Bulls guards Coby White and Ayo Dosunmu finding minutes and roles

Ayo Dosunmu and Coby White have developed a solid friendship both on and off the basketball court for the Bulls.

So the idea that the two 21-year-olds are at all looking side-eyed at each other in competing for minutes just hasn’t been the case.

It helps that coach Billy Donovan continued carving out very different roles for each.

As further displayed in Tuesday’s blowout victory of the Pistons, Dosunmu is the energy guy off the bench. The job description is simple: Come in and make things happen on both ends of the floor.

The rookie did just that, subbing in for Derrick Jones Jr. with the Bulls sleepwalking through the first three minutes of the game, and turning a six-point deficit into a one-point lead very quickly.

“I just knew the way the game was going get in there and bring energy,” Dosunmu said. “Give a lift to get us going. Coach Donovan called upon us to play hard and defend, and that’s what I tried to do.”

And he did successfully.

“Ayo’s always been a really good motor guy,” Donovan said. “Ayo always comes in with a mentality to defend and be disruptive, be aggressive.”

Then there’s White, whose role is much simpler: Come in and score. Not exactly a directive that he needs to be told twice.

Entering Wednesday’s game with the Nets, White was averaging 18 points per game over his last six contests, shooting a ridiculous 61% from the field and 58% (18-for-31) from three. A much different look than the guy who was simply searching for a rhythm and a role back in November, coming off off-season shoulder surgery that cost him months of development.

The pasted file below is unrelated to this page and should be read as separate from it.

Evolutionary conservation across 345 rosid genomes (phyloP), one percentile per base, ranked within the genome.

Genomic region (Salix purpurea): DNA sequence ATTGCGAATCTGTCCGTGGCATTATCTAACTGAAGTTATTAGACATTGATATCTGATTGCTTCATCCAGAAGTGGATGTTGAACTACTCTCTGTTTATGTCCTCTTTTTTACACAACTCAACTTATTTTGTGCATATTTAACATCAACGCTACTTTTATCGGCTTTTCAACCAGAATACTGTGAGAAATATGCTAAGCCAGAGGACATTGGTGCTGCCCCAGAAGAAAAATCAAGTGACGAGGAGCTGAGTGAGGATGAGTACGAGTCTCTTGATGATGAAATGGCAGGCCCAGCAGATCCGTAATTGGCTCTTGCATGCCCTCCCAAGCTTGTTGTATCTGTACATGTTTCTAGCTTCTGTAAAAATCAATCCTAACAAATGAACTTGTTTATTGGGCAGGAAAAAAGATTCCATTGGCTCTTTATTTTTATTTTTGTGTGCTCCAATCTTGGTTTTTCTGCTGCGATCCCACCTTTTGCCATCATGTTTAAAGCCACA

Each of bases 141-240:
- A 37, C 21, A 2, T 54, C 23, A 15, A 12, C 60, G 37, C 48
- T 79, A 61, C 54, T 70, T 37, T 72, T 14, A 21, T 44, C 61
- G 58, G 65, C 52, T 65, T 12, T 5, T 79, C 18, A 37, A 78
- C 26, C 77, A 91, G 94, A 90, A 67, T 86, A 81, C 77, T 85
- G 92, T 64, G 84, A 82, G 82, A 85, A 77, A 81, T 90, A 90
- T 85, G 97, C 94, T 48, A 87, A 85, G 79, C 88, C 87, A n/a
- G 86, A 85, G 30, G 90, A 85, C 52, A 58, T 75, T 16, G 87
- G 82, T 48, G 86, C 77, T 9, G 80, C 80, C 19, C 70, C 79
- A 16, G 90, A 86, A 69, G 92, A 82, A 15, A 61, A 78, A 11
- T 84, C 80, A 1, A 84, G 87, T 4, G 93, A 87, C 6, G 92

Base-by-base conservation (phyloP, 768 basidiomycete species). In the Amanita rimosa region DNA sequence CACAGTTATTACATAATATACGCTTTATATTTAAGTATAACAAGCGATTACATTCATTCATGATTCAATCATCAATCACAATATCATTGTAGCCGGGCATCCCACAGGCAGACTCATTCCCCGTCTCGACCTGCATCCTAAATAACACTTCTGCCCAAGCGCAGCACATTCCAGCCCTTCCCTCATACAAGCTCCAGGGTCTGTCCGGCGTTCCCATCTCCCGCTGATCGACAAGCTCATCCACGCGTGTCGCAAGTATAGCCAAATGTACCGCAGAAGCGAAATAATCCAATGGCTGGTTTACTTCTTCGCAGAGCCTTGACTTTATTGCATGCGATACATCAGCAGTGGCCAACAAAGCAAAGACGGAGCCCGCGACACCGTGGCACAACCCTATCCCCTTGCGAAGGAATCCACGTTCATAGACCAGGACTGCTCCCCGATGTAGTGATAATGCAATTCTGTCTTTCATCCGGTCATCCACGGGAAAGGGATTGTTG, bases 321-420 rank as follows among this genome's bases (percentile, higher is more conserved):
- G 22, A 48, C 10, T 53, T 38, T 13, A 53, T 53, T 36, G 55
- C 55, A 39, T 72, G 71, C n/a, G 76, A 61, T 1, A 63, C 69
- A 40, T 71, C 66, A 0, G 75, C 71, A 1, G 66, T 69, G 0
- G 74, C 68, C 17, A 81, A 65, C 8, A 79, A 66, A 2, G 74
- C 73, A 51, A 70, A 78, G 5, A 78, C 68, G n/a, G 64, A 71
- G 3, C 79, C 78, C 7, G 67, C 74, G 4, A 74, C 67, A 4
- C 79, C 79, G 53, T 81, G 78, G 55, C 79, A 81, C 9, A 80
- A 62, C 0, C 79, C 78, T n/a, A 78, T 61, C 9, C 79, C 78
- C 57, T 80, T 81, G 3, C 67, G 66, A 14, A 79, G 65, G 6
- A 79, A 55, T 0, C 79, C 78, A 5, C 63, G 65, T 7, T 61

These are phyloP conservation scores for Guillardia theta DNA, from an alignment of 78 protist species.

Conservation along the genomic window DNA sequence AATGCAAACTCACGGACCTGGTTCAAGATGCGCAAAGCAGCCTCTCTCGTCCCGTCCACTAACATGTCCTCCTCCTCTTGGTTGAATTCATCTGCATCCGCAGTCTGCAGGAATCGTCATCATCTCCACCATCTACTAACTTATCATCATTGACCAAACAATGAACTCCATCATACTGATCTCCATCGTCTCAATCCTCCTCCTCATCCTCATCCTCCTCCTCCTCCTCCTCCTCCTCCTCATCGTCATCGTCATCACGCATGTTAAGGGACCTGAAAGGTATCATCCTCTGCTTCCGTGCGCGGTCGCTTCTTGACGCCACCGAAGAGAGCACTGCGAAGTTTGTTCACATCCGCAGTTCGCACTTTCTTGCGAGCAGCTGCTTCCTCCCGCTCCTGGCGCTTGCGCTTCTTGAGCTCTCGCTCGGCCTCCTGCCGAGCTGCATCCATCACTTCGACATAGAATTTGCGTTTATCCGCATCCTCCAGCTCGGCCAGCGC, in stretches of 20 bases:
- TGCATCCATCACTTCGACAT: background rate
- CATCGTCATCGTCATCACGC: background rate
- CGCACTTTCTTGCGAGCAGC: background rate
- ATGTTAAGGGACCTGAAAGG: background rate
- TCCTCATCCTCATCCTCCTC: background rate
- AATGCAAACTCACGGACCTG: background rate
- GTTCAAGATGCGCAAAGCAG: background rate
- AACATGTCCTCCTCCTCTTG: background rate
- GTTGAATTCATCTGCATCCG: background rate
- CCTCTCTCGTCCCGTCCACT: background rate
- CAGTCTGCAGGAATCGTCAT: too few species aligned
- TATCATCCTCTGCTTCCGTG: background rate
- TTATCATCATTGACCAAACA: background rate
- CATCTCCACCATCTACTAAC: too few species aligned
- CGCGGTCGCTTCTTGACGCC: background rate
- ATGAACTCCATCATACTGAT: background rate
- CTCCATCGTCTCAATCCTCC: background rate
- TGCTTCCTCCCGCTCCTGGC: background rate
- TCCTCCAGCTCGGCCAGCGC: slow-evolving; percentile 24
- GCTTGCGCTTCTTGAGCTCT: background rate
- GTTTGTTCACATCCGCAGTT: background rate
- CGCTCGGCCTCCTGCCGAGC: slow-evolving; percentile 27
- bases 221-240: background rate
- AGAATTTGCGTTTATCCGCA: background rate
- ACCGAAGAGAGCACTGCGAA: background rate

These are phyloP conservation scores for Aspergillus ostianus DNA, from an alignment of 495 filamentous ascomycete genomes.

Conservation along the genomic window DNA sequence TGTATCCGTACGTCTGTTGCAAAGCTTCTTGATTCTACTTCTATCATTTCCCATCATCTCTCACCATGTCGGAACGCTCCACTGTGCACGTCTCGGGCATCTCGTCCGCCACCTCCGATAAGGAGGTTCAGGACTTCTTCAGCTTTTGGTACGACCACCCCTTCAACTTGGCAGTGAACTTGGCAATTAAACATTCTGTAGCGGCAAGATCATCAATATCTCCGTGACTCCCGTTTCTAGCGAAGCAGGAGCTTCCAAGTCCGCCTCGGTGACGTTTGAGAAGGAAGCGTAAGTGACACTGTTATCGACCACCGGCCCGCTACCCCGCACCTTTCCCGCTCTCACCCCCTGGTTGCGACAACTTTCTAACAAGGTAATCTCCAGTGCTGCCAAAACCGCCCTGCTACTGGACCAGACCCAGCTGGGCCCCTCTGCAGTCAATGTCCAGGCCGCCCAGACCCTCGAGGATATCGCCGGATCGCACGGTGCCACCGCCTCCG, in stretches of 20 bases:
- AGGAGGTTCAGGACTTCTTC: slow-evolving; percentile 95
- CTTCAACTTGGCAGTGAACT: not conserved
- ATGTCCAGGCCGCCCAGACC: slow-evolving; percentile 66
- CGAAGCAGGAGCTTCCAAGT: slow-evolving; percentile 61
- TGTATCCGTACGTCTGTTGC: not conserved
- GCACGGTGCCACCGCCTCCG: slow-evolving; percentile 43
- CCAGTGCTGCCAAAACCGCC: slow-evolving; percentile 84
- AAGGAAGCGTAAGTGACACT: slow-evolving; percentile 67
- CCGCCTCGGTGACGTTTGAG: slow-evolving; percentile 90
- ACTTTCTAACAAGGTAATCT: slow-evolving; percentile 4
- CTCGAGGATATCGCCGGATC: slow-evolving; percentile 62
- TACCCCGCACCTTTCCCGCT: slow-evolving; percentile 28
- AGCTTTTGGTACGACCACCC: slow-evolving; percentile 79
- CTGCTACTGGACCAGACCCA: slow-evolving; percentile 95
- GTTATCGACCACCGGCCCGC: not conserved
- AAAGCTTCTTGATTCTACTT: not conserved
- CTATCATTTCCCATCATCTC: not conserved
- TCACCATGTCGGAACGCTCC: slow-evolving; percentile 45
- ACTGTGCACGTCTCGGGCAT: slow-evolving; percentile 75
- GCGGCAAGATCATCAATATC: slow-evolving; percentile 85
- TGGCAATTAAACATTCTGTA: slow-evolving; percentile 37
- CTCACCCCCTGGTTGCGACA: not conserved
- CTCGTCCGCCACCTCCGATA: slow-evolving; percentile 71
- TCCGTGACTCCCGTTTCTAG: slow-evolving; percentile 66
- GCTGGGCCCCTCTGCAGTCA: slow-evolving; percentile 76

That’s why Donovan has continued lifting White up, praising his improvements on the defensive end, his understanding of attacking the rim more, and calling him a “winning player.”

“I think that’s everybody’s goal that’s playing a sport – be a winning player,” White said of the praise. “That’s all I want to be. I don’t want to be known as a loser. So to get his respect means a lot.”

So does playing time, which both combo guards have been getting. White has averaged 31 minutes per game this month, while Dosunmu was averaging 24.4 minutes per game.

Where it will get interesting is what happens when Alex Caruso gets back, and even bigger picture, what happens at the trade deadline? White’s 2019 draft class is up for contract extensions this summer, so already facing an unfriendly location with the salary cap the Bulls have to decide if White is too important of a piece in an already crowded backcourt or should he be packaged for some much-needed help at the power forward spot?

First, it would have to be the right piece for the Bulls to even make that move by the Feb. 10 trade deadline, and second, there are concerns that a move like that could mess with a great chemistry this roster has built.

“I’m hoping [White’s] gaining some confidence in terms of his value for what he can do for our team,” Donovan said. “It’s an important role for us.”

Speaking of …

Caruso remained in the health and safety protocols, as his numbers continued to improve but not enough for him to test out. Donovan had a more realistic feel for Caruso’s week, already ruling him out for the Friday game with the Warriors.

If anything, don’t expect him back until some point next week at the earliest, as Donovan said that once he does test out the medical staff wants time to get his conditioning in a better place.

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